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At the col we were in a winter wonderland. There was much exchange of smug grins and talk of people still at work

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We pressed on towards the first summit of Beinn an Dothaidh. The snow was in places surprisingly extensive and deep considering there had been a major thaw less than a week ago

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This range is one of the best in Scotland on a clear day. They stand proud above the vast expanse of Rannoch Moor giving a reals sense of air and space with a huge spread of mountains to the south and west

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This is the next mountain on the route, Beinn Achaladair

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We hit the edge somewhere between the the three tops and took a wander back to one of the lower tops on a whim, seeing as it was such a nice day.

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It was an inspired idea. Not only were the views majestic but there was a perfect lunch spot tucked under the rocks, out of the wind and with the best of the views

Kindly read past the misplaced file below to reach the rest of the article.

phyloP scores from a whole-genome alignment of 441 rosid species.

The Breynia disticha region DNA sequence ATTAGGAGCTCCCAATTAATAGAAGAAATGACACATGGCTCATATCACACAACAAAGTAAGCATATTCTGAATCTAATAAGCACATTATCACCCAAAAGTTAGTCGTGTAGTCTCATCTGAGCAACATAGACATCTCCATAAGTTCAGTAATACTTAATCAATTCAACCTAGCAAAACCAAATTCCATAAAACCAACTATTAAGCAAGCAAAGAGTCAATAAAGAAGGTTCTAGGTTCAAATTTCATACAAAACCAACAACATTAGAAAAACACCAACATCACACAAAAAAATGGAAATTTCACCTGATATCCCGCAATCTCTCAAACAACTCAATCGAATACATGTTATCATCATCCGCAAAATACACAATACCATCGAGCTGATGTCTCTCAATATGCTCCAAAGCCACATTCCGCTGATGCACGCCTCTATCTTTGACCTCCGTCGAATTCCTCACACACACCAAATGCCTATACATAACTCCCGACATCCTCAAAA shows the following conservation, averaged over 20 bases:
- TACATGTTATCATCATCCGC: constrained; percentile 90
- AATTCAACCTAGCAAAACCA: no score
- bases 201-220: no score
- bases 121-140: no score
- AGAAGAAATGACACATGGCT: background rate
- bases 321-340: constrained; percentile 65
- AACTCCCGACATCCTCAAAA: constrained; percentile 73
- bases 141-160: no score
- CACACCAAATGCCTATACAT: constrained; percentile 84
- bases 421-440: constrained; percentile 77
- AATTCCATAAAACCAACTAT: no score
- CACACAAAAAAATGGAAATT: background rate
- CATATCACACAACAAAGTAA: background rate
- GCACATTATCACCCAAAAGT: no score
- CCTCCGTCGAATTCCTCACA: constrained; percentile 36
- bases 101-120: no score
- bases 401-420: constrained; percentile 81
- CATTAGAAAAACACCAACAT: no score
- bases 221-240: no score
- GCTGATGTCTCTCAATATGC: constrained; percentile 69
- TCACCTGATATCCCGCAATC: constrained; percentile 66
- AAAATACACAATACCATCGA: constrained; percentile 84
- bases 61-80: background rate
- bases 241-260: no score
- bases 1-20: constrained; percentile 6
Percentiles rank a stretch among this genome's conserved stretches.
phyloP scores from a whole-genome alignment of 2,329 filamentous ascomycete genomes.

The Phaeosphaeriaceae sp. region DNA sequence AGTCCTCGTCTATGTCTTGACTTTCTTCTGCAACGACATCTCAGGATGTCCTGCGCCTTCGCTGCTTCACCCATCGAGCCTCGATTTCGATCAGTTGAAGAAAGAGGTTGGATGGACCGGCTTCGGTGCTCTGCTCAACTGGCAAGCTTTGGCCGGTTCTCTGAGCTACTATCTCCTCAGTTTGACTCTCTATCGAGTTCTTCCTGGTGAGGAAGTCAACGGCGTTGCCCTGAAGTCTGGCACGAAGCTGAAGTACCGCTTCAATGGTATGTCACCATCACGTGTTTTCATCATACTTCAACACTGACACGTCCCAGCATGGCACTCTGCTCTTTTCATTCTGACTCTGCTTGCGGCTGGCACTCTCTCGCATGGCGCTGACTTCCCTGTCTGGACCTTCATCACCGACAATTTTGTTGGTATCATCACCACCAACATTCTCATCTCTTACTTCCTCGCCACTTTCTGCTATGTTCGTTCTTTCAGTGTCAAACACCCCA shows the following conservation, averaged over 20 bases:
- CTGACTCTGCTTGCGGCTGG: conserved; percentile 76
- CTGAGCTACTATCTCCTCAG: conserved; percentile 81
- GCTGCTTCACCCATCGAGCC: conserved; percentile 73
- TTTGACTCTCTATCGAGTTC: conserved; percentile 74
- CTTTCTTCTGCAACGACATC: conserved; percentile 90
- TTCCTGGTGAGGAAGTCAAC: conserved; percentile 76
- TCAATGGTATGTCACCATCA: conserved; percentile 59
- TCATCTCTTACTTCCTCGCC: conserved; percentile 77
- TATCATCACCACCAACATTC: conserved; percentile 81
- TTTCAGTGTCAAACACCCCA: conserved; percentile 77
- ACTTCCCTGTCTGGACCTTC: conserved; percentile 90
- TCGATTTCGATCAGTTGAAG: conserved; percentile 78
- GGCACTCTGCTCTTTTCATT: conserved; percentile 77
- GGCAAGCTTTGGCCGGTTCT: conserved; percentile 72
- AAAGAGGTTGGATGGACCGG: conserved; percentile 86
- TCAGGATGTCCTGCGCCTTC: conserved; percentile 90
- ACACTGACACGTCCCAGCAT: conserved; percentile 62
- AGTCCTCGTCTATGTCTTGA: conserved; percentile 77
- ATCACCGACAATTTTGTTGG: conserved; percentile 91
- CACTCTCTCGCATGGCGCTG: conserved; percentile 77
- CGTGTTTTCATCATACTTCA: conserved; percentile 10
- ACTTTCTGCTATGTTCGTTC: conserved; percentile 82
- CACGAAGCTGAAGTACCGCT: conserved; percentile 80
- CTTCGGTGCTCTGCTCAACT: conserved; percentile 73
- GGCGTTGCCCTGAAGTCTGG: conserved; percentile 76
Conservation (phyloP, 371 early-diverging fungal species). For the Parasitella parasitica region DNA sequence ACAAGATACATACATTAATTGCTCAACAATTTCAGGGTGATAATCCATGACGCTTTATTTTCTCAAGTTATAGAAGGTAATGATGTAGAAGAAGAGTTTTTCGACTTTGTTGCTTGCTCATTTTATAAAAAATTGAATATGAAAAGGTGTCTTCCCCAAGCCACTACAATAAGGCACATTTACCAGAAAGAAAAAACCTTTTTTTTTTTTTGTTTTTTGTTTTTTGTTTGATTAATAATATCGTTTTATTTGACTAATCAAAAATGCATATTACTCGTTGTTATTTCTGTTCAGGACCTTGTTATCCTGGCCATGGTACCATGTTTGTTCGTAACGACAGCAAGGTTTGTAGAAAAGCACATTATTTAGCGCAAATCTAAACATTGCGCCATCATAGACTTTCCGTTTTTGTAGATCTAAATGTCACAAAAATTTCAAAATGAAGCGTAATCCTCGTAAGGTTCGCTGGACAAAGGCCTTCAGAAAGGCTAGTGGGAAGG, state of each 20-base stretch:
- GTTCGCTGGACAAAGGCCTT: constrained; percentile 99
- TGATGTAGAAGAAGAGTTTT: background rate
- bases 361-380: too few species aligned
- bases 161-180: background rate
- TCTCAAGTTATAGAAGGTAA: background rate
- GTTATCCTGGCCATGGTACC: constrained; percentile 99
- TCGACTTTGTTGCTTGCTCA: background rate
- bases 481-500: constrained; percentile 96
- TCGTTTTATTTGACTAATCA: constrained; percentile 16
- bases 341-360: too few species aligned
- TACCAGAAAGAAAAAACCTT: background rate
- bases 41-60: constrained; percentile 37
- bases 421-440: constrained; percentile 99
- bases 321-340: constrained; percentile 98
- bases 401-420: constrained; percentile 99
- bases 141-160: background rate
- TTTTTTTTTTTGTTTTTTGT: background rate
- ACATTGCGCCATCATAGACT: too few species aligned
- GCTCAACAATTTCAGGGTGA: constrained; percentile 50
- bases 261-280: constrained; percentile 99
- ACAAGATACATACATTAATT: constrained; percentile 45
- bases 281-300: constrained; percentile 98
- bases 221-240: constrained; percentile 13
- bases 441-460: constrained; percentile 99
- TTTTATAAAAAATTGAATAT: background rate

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Ben Cruachan looked particularly superb

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Nothing better than a blue sky day, winter conditions and a chance to savour it with good friends of long standing

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Onwards across the edge to the very shapely north top before plunging down to the col for another climb

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The ridge to Beinn Achaladair is a long one, although not steep but you barely notice such things on a perfect day

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Lochaber and its vast collection of summits was laid out in front of us

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Even Ben Nevis was clear of cloud

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As the day progressed it became a view of two halves. Supremely clear to the north and west but with cloud building from the south. The advance of bad weather that was forecast for the rest of the weekend. The cloud created some mesmeric lighting effects that my camera didn’t do justice to

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The walk along the last part of of the summit ridge was a delight

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It was one of those days that you just don’t want to end. Tired legs and fading light dictated otherwise

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The party divided. Some chose the easy and longer option of a return to the col. The rest of us plunged down a quite outrageously steep grassy slope on a more direct route to the car.

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The setting sun provided a fitting finale to a memorable day.